3 Questions To Ask During A Property Viewing
Buying a new home is exciting, and it’s easy to get carried away when you start viewing properties. This is especially true thanks to the internet. In the past, a real estate agent would have given you a few details and images, so there wasn’t much to think about before you got inside the property. Today with virtual tours and 3D images, you get a much better idea of what the house is like, and it’s easy to imagine yourself living there before you even book an appointment to see it.
This makes choosing which homes to look at easier, but it also makes the decision harder because you’ll have a biased view before you even get there. That’s why it’s crucial to ask questions when viewing to ensure your heart doesn’t overrule your head on this important – and expensive – decision. Read on to find out more.
1. Is The Roof In Good Condition?
Almost everything you need to see in a property will be available during your viewing. The roof, however, may not be. You won’t necessarily be able to see it from the ground, and it might be hard to get into the attic space to see it from inside. This is why it’s worth asking for information about the condition of the roof. Ask when it was last repaired, whether it leaks and what kind of insulation is there, for example.
Although an older roof might require the services of a roofing contractor once you move in, this is not always a bad thing. It’s a negotiating tool, for example, and if you can save money on the house to put towards fixing the roof, you might even get a bargain. Either way, it’s good to know in advance.
2. Is There Any Damp?
Just like a badly maintained roof, damp in a home can be a big problem. In fact, a leaking roof can lead to damp, so the two are linked in some situations. Damp might not be noticeable in a house that someone currently lives in, so you’ll need to ask about it, or look for subtle signs such as a lot of condensation on the windows, mold growth or water marks. If a house is empty, it will be easier to spot because there will be no furniture in the way and the smell of the damp walls and flooring will be evident.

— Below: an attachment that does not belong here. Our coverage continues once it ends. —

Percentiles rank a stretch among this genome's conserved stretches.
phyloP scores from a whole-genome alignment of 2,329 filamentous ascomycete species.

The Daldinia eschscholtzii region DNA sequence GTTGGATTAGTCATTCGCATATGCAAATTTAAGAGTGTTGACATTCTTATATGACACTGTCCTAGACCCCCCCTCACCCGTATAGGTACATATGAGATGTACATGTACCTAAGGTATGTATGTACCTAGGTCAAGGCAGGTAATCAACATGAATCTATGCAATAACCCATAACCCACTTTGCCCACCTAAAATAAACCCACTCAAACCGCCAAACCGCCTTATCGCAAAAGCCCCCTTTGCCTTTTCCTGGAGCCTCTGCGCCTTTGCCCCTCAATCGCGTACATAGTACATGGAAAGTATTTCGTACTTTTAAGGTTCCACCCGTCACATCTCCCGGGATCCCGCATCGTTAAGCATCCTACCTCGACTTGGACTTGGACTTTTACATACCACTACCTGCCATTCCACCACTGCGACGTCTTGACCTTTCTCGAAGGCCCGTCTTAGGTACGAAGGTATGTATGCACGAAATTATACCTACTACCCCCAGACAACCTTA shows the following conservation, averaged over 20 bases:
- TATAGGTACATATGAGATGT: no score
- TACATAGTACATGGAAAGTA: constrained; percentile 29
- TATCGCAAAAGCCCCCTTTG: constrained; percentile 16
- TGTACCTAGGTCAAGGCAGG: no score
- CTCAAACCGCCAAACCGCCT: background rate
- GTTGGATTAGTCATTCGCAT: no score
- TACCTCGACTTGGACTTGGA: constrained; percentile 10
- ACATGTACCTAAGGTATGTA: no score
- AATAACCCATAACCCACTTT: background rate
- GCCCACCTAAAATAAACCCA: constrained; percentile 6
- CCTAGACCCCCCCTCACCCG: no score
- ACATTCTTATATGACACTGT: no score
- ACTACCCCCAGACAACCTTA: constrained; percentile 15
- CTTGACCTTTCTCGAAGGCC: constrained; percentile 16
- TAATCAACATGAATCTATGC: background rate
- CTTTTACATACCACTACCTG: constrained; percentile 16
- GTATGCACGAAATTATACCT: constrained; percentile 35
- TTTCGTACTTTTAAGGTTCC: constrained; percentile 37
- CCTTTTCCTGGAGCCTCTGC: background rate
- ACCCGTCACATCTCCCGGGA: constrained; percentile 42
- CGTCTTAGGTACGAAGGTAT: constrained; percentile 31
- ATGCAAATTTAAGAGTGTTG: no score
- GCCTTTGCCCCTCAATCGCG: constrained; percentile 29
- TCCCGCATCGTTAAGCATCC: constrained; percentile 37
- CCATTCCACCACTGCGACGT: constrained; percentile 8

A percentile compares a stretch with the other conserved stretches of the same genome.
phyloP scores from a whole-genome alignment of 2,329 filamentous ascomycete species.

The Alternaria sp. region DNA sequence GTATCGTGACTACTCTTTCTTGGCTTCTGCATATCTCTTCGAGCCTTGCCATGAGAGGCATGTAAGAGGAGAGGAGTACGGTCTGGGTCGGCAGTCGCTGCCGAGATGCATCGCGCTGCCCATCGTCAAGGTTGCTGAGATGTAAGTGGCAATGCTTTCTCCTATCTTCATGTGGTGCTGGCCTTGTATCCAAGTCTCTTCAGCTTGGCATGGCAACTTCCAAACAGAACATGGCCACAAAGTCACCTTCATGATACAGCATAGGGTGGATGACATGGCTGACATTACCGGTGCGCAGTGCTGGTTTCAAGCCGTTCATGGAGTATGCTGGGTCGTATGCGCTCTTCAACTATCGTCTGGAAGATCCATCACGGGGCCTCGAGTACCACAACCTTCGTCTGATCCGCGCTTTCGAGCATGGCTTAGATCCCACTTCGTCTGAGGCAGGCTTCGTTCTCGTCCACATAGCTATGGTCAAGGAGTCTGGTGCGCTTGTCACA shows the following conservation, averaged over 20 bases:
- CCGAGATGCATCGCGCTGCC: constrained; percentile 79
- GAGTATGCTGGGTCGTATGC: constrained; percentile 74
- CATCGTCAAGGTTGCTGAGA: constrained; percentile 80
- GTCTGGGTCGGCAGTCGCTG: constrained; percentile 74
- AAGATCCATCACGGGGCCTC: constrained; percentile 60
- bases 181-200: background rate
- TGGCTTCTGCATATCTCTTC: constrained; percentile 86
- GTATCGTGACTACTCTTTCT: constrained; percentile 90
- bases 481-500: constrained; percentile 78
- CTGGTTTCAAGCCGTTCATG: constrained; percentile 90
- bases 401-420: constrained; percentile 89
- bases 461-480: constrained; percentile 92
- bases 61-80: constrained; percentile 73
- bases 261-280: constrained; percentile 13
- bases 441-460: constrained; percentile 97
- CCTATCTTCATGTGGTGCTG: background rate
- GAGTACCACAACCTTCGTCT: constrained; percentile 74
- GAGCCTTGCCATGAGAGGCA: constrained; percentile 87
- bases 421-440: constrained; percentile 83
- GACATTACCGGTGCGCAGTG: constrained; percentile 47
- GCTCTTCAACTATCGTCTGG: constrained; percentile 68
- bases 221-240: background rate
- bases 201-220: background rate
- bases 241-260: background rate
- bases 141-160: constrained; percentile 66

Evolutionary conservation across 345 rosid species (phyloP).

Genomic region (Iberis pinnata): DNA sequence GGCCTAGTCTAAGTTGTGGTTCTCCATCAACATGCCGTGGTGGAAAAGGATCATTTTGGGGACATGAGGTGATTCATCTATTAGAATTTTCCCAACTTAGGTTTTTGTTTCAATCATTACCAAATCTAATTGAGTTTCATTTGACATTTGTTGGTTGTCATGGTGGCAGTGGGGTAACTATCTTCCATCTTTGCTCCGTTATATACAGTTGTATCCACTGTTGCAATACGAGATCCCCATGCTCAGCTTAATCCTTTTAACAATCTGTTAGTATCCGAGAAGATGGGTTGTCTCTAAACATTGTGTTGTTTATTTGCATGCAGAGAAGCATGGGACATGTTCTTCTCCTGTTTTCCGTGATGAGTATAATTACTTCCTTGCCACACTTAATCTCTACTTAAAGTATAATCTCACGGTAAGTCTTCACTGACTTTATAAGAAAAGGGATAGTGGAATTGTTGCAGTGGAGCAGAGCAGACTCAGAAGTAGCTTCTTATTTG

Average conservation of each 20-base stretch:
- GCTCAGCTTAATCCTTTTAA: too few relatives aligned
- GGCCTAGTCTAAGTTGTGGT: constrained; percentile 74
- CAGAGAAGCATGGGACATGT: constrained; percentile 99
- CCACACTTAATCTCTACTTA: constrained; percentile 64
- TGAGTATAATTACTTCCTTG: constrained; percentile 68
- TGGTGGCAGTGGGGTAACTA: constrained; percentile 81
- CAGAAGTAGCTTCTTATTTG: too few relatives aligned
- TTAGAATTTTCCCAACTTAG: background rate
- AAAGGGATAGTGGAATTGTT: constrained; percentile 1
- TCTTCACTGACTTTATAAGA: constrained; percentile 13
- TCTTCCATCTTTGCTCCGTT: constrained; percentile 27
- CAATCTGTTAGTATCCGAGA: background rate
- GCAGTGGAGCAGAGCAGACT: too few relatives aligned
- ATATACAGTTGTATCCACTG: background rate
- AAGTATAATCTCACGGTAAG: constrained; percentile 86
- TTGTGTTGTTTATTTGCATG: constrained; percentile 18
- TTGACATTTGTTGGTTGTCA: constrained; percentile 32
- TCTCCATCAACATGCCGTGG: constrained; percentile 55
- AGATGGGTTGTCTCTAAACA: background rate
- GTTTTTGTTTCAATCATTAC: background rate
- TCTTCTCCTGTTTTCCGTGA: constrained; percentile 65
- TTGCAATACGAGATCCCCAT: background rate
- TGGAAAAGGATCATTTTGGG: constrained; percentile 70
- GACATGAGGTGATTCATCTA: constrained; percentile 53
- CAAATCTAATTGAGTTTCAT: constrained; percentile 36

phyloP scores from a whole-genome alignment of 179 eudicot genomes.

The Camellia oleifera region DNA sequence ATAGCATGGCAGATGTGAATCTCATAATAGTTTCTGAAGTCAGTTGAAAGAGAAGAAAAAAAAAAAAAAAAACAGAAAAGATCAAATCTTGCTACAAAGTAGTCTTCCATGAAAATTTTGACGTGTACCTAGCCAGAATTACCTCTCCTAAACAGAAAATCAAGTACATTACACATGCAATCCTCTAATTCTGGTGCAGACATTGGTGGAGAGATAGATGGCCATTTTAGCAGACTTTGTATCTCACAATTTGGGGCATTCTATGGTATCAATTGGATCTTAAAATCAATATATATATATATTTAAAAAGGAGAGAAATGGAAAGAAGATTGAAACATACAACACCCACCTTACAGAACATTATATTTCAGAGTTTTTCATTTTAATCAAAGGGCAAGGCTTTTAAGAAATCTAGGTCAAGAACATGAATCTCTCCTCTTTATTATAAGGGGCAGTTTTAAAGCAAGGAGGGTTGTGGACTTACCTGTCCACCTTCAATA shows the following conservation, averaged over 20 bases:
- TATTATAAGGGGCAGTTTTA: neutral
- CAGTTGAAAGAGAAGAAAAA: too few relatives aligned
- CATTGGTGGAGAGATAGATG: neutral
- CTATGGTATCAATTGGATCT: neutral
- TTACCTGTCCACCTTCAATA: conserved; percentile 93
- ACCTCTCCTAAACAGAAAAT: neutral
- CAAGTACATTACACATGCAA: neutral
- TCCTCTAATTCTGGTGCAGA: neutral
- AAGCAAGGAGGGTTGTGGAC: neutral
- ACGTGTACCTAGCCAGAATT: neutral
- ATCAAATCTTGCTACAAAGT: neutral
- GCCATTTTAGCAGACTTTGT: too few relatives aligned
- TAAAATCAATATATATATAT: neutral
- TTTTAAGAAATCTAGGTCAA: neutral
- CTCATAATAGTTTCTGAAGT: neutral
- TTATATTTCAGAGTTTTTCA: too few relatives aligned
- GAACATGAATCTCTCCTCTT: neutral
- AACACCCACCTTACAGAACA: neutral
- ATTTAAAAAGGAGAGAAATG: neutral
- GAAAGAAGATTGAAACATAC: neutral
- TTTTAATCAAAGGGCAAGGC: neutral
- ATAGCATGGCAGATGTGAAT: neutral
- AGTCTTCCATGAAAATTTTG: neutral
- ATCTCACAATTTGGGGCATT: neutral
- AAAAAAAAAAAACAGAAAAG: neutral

Damp can cause a lot of issues, and it can even be a structural problem known as rising damp. This could mean having to remove walls and fix foundations, which is problematic, disruptive, and expensive. If you notice damp or are told about damp, it’s worth considering whether the house is really worth the hassle.
3. What Are Those Cracks?
Although there are virtual tours and it is possible to buy a house without ever visiting it, this is not a great idea. Photos and videos can only show you so much, and hairline cracks may not be noticeable at all, until it’s too late.
Of course, some cracks in a property are perfectly natural – they’re caused as the building settles. Others, however, might suggest there is subsidence or another structural problem. It’s worth investigating fully if you see cracks and certainly at least asking what they are caused by.